This month spells the last dregs of the warm water, which means the time for consistently chasing estuary predators like mangrove jack and barra is coming to a close. The good news is these fish really can sense the cold weather closing in and will therefore feed up before going into their winter hibernation.
This is not to say that barra won’t be on the bite through the colder months, however bite periods do become shorter in the colder months that makes tempting them to feed just that little bit harder.
If there is a prime time to fish for barra and jacks in April it would have to be the lead up to the full moon; you can almost guarantee quality fishing. The four days prior are a suitable time to begin your hunt for these fish, in particular barra which become stupidly predictable this time of year. There is a good chance if you find them in one spot on a certain tide they will be there the next day. Once you are able to put together a bit of pattern your fishing will improve dramatically.
If jacks are more your target species, then it is best to focus your attention on low tides around the full moon. The other positive aspect to the jack fishing in April is the water generally begins to clear up as the monsoon rain is usually dissipated by this time. This is a big plus for lure anglers as jacks are heavy sight feeders and clear water usually sees better catches of fish.
When chasing barra it’s hard to go past suspending and shallow diving minnows and the smoking Drags Interceptor 115 has been one hardbody that has really been producing the goods this season. Being able to drag that lure down into the face of the fish and then let it suspend and slowly rise mid water will bring on an attack 9 out of 10 times.
Another old favourite that has been producing barra has been the Richos Extractor. I am a firm believer that timber lures have a slight advantage over plastic lures due to their buoyancy and the Richo is one that has plenty of scale on the board when it comes to barra.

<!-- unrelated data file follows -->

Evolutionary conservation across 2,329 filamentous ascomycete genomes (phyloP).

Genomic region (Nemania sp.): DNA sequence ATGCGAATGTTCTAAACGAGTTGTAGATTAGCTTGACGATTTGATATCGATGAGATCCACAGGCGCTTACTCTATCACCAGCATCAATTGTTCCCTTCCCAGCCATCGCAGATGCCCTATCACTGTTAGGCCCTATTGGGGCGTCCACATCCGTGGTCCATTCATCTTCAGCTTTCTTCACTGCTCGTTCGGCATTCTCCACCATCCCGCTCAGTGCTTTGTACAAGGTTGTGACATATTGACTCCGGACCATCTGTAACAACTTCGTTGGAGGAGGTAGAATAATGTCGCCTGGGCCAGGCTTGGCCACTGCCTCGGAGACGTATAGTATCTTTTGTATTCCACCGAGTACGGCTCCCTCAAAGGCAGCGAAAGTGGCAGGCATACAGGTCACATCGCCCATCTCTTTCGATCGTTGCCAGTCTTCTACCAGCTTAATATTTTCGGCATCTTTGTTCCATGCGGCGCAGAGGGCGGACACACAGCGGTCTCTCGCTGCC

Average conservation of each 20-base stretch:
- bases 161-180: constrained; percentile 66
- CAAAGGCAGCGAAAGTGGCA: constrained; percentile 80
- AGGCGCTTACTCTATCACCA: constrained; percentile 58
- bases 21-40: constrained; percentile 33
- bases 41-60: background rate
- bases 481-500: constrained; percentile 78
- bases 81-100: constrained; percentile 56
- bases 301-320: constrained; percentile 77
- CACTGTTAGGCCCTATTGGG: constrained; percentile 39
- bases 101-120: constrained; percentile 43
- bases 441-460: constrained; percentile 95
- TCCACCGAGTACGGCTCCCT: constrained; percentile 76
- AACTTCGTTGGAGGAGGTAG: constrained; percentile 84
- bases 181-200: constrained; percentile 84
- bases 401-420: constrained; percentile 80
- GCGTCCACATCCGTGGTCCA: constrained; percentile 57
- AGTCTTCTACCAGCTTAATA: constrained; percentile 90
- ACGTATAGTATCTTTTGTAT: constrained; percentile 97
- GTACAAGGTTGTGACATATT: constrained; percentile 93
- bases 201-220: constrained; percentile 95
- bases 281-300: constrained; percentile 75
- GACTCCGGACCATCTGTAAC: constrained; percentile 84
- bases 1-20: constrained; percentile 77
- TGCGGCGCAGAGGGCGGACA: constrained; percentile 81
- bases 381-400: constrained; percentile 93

If you are after jacks, I prefer the smaller to medium lures like the Reidy’s Lucifer or Koolabung Herrings. These smaller lures are great for working around structure and fit nicely in the corner of a big jack’s mouth. Jacks are really aggressive in April so make sure you aren’t fishing for bream as you will be leaving with your tail between your legs. With plenty of warm months under their belts feeding up, expect to run into a few fish that will scare the braid off your bait caster!
Moving out of the creek, the inshore bommies and reefs and wrecks around Bowen’s headlands become a very interesting place to fish in April. The larger jacks and fingermark begin to move out of the creeks this time of year and begin making their way out to the outer reefs. This translates into some awesome fishing and places that are usually dominated by small nannygai and trevally become a veritable hot spot for these fish. The key to getting them to bite is using fresh live baits of fish or squid. If you can’t get live bait, fresh dead is the next best thing. It will definitely pay dividends to invest time in collecting livies this time of year as the better fish will be down there.
Soft plastics are a viable alternative and some of the more productive makes this year have been the Gulp Nemesis and Z-Man StreakZ. These larger profile plastics are big fish takers and when fished through a well placed drift over shoals and wrecks will produce plenty of action. It’s not hard to locate these spots in Bowen and a basic Navionics map on a chart plotter will detail where they can be found. Don’t assume these spots are fished out, as this time of year they act as stopover as jacks, reds and golden snapper move into deeper water.
The other piscatorial event worth a mention for April will be the onset of bait schools moving into the bay. This will bring plenty of long tail and mac tuna, which will put a smile on plenty of sport fishers faces. Casting metal slugs into feeding schools of tuna will see your drag screaming in no time. Metal lures may be cheap these days but do yourself a favour and upgrade your rings and trebles as they will cop a hammering from these fish.
Next month these bait schools will begin dragging in the mackerel and the grey macks should be the first to show up. The last two years have seen healthy populations of big grey mackerel up to 10kg in late May so here’s hoping they will return once again. Crabs will also be on the run in May and this is prime time for them. Forget about not catching crabs in months without the letter R as May is my favourite time to drop in a few pots.
On a sad note it looks as though the value of our fishing grounds in Bowen has been forgotten with the dredging and dumping of soil in the pristine waters off Bowen looking more and more likely to occur. We can only hope the plumes of acid sulphate soils caused by the dredging and dumping will not cause the same environmental effects as other ports along the east coast of Queensland.Reads: 946